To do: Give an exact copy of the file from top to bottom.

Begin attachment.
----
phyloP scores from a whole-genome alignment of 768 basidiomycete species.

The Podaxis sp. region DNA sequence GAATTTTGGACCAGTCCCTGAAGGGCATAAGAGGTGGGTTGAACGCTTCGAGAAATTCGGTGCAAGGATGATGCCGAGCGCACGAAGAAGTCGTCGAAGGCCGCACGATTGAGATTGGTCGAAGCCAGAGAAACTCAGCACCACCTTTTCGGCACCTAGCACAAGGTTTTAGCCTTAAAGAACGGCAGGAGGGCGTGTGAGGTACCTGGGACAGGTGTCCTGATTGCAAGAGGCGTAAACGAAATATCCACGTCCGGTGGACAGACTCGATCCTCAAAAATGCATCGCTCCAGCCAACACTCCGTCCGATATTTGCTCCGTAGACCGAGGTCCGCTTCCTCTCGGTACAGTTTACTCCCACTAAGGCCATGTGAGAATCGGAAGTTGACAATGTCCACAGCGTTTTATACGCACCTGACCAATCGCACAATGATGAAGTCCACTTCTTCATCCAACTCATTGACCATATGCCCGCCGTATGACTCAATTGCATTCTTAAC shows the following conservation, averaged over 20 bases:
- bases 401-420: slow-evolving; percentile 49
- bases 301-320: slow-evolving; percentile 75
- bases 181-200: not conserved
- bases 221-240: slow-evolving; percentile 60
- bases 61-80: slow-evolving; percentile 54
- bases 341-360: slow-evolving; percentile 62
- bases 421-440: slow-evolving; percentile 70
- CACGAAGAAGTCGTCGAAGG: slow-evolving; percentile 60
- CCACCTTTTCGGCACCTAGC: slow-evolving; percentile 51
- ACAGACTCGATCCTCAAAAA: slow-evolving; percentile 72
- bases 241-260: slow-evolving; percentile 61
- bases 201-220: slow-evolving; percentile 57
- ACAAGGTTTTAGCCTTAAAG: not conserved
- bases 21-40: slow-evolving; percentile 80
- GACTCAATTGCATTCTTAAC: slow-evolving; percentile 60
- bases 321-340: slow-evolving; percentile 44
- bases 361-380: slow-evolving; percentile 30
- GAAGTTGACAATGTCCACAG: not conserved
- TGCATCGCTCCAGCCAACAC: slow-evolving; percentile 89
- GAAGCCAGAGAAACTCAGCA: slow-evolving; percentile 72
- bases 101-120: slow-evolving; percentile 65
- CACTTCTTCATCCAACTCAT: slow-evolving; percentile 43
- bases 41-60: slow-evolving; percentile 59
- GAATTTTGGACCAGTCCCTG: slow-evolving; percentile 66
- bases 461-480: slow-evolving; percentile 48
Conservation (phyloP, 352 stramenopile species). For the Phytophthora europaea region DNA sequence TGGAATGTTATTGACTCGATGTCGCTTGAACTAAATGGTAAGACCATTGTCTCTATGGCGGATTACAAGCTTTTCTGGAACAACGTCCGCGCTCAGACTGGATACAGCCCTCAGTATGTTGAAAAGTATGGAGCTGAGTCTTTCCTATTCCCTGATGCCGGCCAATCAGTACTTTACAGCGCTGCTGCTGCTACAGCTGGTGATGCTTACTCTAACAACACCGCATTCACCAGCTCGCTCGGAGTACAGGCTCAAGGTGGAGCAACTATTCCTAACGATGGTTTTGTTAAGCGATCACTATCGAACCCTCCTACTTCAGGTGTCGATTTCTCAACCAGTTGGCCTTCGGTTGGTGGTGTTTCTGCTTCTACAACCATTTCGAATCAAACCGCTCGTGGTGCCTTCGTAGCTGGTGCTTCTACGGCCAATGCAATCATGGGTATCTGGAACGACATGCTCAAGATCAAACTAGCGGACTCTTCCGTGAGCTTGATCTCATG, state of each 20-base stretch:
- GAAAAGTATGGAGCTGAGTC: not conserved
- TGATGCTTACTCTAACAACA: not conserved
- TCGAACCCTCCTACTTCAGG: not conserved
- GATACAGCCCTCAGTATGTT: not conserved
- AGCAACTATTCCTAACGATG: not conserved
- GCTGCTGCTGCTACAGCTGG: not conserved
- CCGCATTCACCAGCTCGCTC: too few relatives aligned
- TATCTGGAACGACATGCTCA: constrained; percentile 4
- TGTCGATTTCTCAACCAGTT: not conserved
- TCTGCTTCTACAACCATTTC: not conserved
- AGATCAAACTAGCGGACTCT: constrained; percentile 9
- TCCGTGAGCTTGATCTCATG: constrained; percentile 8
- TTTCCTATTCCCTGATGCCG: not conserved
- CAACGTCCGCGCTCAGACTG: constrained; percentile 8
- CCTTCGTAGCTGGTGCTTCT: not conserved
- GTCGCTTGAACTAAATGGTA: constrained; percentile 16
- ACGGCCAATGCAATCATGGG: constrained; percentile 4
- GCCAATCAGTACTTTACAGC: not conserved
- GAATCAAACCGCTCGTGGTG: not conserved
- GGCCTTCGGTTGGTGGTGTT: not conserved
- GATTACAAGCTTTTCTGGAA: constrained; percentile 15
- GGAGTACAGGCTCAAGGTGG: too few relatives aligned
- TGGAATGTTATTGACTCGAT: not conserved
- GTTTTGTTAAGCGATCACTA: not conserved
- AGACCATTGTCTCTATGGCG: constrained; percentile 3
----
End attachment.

phyloP scores from a whole-genome alignment of 768 basidiomycete species.

The Podaxis sp. region DNA sequence GAATTTTGGACCAGTCCCTGAAGGGCATAAGAGGTGGGTTGAACGCTTCGAGAAATTCGGTGCAAGGATGATGCCGAGCGCACGAAGAAGTCGTCGAAGGCCGCACGATTGAGATTGGTCGAAGCCAGAGAAACTCAGCACCACCTTTTCGGCACCTAGCACAAGGTTTTAGCCTTAAAGAACGGCAGGAGGGCGTGTGAGGTACCTGGGACAGGTGTCCTGATTGCAAGAGGCGTAAACGAAATATCCACGTCCGGTGGACAGACTCGATCCTCAAAAATGCATCGCTCCAGCCAACACTCCGTCCGATATTTGCTCCGTAGACCGAGGTCCGCTTCCTCTCGGTACAGTTTACTCCCACTAAGGCCATGTGAGAATCGGAAGTTGACAATGTCCACAGCGTTTTATACGCACCTGACCAATCGCACAATGATGAAGTCCACTTCTTCATCCAACTCATTGACCATATGCCCGCCGTATGACTCAATTGCATTCTTAAC shows the following conservation, averaged over 20 bases:
- bases 401-420: slow-evolving; percentile 49
- bases 301-320: slow-evolving; percentile 75
- bases 181-200: not conserved
- bases 221-240: slow-evolving; percentile 60
- bases 61-80: slow-evolving; percentile 54
- bases 341-360: slow-evolving; percentile 62
- bases 421-440: slow-evolving; percentile 70
- CACGAAGAAGTCGTCGAAGG: slow-evolving; percentile 60
- CCACCTTTTCGGCACCTAGC: slow-evolving; percentile 51
- ACAGACTCGATCCTCAAAAA: slow-evolving; percentile 72
- bases 241-260: slow-evolving; percentile 61
- bases 201-220: slow-evolving; percentile 57
- ACAAGGTTTTAGCCTTAAAG: not conserved
- bases 21-40: slow-evolving; percentile 80
- GACTCAATTGCATTCTTAAC: slow-evolving; percentile 60
- bases 321-340: slow-evolving; percentile 44
- bases 361-380: slow-evolving; percentile 30
- GAAGTTGACAATGTCCACAG: not conserved
- TGCATCGCTCCAGCCAACAC: slow-evolving; percentile 89
- GAAGCCAGAGAAACTCAGCA: slow-evolving; percentile 72
- bases 101-120: slow-evolving; percentile 65
- CACTTCTTCATCCAACTCAT: slow-evolving; percentile 43
- bases 41-60: slow-evolving; percentile 59
- GAATTTTGGACCAGTCCCTG: slow-evolving; percentile 66
- bases 461-480: slow-evolving; percentile 48
Conservation (phyloP, 352 stramenopile species). For the Phytophthora europaea region DNA sequence TGGAATGTTATTGACTCGATGTCGCTTGAACTAAATGGTAAGACCATTGTCTCTATGGCGGATTACAAGCTTTTCTGGAACAACGTCCGCGCTCAGACTGGATACAGCCCTCAGTATGTTGAAAAGTATGGAGCTGAGTCTTTCCTATTCCCTGATGCCGGCCAATCAGTACTTTACAGCGCTGCTGCTGCTACAGCTGGTGATGCTTACTCTAACAACACCGCATTCACCAGCTCGCTCGGAGTACAGGCTCAAGGTGGAGCAACTATTCCTAACGATGGTTTTGTTAAGCGATCACTATCGAACCCTCCTACTTCAGGTGTCGATTTCTCAACCAGTTGGCCTTCGGTTGGTGGTGTTTCTGCTTCTACAACCATTTCGAATCAAACCGCTCGTGGTGCCTTCGTAGCTGGTGCTTCTACGGCCAATGCAATCATGGGTATCTGGAACGACATGCTCAAGATCAAACTAGCGGACTCTTCCGTGAGCTTGATCTCATG, state of each 20-base stretch:
- GAAAAGTATGGAGCTGAGTC: not conserved
- TGATGCTTACTCTAACAACA: not conserved
- TCGAACCCTCCTACTTCAGG: not conserved
- GATACAGCCCTCAGTATGTT: not conserved
- AGCAACTATTCCTAACGATG: not conserved
- GCTGCTGCTGCTACAGCTGG: not conserved
- CCGCATTCACCAGCTCGCTC: too few relatives aligned
- TATCTGGAACGACATGCTCA: constrained; percentile 4
- TGTCGATTTCTCAACCAGTT: not conserved
- TCTGCTTCTACAACCATTTC: not conserved
- AGATCAAACTAGCGGACTCT: constrained; percentile 9
- TCCGTGAGCTTGATCTCATG: constrained; percentile 8
- TTTCCTATTCCCTGATGCCG: not conserved
- CAACGTCCGCGCTCAGACTG: constrained; percentile 8
- CCTTCGTAGCTGGTGCTTCT: not conserved
- GTCGCTTGAACTAAATGGTA: constrained; percentile 16
- ACGGCCAATGCAATCATGGG: constrained; percentile 4
- GCCAATCAGTACTTTACAGC: not conserved
- GAATCAAACCGCTCGTGGTG: not conserved
- GGCCTTCGGTTGGTGGTGTT: not conserved
- GATTACAAGCTTTTCTGGAA: constrained; percentile 15
- GGAGTACAGGCTCAAGGTGG: too few relatives aligned
- TGGAATGTTATTGACTCGAT: not conserved
- GTTTTGTTAAGCGATCACTA: not conserved
- AGACCATTGTCTCTATGGCG: constrained; percentile 3